They did this is even though more than 4,500 haemophiliacs became infected with hepatitis and HIV in the 1970s and 1980s after being poisoned with blood products brought on the cheap from overseas.

In 2016 Britain’s plasma supplier was sold on by Bain Capital to a Chinese company for £820m (along with the government’s remaining 20% stake).

Rather than protecting the NHS, the Tories flogged it like a cash cow.

‘These tears can never dry
A judgment made can never bend..’

Johnson and his colleagues talk with pride about ‘our NHS’ and its heroic workers, when it was him and his colleagues who voted against scrapping the 1% pay-rise cap for NHS nurses in 2017, and was a member of the government that cheered when a pay rise for nurses was blocked.

Now they are reducing the NHS to an emotional punchbag

The whole ‘Stay at home, protect the NHS and save lives’ is simply making the NHS into a tool for their devious purposes, just as the Vote Leave campaign of 2016 did.

Then it was, ‘We send the EU £350million a week, let’s fund our NHS instead.’ (A figure that he later revised downwards by £100m).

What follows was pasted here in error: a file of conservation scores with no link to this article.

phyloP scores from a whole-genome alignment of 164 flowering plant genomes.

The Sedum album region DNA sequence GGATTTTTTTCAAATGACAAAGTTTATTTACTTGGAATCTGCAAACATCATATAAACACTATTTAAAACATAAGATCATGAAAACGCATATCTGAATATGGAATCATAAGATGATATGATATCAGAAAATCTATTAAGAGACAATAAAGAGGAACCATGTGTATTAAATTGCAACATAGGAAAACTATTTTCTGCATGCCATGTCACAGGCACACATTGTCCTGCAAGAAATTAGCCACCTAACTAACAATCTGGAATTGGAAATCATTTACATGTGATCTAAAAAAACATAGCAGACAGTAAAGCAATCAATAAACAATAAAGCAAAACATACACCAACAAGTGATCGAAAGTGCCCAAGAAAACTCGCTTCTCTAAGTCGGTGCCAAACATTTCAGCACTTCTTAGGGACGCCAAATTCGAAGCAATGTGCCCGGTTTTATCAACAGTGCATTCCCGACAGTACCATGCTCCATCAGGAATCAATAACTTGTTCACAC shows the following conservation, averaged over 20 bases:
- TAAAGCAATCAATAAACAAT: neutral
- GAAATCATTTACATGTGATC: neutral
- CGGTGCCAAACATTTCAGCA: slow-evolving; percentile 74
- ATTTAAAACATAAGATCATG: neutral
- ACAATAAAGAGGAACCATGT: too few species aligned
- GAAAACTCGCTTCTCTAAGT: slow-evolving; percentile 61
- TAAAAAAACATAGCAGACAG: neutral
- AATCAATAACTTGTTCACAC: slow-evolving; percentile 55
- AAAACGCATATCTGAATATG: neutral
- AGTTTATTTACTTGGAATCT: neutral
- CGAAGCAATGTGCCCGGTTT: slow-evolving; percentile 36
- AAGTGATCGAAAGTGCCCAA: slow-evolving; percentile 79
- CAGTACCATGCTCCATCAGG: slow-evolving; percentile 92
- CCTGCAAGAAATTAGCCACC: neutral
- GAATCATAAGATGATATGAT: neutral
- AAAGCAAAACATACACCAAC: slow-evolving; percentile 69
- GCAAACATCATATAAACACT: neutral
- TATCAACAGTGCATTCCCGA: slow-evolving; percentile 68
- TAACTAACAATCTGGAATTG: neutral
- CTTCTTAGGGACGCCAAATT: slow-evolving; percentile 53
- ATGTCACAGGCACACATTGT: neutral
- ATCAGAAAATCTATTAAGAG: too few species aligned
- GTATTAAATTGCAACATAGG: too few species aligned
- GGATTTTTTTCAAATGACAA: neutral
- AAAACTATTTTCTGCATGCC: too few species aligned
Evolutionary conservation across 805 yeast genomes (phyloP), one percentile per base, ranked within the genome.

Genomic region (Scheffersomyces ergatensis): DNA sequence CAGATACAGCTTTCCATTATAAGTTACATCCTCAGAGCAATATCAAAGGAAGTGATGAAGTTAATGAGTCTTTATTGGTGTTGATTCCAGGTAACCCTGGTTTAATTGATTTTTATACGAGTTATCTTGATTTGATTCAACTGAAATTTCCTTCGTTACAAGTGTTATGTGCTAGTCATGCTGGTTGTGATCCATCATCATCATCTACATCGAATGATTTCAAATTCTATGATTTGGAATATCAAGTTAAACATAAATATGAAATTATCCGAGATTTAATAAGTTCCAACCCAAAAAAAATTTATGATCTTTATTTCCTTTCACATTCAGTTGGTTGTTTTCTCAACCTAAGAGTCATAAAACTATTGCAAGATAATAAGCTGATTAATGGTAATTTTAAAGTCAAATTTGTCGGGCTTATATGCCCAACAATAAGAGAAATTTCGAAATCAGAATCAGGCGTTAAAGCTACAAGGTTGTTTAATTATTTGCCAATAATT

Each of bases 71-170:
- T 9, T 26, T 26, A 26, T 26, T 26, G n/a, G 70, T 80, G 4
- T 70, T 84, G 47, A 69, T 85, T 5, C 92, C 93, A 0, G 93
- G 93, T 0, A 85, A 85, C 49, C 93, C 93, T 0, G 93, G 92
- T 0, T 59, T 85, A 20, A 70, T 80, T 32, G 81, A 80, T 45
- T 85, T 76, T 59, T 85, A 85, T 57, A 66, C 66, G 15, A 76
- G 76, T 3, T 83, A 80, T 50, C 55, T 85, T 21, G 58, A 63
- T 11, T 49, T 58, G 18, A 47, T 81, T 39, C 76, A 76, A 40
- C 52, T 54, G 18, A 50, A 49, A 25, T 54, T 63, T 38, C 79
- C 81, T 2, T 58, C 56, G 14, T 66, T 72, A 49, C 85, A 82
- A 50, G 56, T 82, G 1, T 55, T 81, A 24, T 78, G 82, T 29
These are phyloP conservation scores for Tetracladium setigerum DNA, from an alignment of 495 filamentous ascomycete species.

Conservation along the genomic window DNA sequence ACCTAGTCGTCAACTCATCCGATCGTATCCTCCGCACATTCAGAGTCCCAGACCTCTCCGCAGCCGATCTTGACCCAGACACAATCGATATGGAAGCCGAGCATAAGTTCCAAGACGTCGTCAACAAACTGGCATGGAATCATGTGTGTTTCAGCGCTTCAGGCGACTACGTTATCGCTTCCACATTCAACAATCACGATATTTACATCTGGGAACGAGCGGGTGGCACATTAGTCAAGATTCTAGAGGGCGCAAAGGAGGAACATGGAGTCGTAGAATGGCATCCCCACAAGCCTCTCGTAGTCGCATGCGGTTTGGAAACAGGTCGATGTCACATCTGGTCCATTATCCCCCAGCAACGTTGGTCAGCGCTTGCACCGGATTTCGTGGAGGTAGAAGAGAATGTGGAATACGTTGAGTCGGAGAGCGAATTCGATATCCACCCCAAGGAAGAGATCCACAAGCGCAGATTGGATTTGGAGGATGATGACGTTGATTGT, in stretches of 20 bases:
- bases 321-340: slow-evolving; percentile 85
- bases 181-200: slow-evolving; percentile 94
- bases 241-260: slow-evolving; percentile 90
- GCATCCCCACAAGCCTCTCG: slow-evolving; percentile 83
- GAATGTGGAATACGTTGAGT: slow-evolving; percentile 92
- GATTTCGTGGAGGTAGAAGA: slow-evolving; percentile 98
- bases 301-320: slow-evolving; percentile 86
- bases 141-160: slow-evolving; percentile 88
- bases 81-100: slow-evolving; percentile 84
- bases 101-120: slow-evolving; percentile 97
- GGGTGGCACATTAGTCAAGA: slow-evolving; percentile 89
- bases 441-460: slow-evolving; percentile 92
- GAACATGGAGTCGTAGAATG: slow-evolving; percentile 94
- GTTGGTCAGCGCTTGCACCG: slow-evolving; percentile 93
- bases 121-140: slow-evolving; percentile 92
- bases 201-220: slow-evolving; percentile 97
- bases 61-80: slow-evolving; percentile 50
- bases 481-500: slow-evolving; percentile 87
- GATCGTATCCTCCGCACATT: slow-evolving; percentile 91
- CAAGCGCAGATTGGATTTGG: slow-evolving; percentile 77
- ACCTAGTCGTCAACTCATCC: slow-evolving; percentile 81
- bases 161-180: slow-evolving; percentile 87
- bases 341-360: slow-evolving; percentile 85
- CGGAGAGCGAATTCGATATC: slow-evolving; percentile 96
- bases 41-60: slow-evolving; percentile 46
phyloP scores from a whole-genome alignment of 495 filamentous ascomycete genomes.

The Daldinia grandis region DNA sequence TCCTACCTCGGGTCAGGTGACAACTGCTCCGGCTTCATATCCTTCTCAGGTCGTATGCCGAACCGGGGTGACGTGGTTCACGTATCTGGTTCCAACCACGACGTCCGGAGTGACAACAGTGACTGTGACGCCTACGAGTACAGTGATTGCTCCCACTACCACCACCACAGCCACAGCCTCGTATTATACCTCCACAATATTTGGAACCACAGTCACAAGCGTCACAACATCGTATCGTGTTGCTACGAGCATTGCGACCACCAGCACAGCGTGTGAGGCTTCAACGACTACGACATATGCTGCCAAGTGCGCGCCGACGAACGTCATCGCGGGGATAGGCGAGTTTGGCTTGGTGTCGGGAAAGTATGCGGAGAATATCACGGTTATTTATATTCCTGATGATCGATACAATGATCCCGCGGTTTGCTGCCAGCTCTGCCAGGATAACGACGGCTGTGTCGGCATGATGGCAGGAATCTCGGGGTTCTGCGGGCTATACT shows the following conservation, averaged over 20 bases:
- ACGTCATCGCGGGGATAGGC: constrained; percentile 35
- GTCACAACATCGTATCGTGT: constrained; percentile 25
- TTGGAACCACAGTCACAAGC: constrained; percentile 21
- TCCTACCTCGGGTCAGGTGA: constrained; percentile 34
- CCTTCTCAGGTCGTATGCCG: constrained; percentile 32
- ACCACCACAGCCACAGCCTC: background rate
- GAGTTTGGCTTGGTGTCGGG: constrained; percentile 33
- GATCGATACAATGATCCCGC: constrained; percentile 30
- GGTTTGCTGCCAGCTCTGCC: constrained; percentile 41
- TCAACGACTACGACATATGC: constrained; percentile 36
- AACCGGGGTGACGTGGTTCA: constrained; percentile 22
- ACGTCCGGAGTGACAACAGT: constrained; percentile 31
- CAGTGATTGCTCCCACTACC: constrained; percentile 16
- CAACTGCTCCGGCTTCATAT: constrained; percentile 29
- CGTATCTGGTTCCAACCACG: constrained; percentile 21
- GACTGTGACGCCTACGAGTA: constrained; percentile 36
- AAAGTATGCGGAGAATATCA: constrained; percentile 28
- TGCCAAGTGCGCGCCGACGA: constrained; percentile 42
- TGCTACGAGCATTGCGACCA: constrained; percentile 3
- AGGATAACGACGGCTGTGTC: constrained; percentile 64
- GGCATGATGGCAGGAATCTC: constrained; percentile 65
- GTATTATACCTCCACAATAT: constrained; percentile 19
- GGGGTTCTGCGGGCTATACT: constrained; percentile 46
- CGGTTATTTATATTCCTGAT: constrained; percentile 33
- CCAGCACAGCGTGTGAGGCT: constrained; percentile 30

Now they are reducing the NHS to an emotional punchbag, moving on from bribing us with what can be added to the NHS, to threatening us with what we can lose.

Not only are they breathtakingly cynical, there is also their handling of the crisis; the UK death toll is currently higher than Italy’s at the same stage, Also, at this point Italy had begun to flatten its curve while in Britain the line keeps rising, the number of deaths doubling every three days.

the UK death toll is currently higher than Italy’s at the same stage

The issue seems to centre around the government’s flirtation with herd immunity, which was spelled out explicitly by the chief scientific adviser as recently as 13 March.

Perhaps it was some form of eugenics, designed to deal with the weakest in society and create a master-race?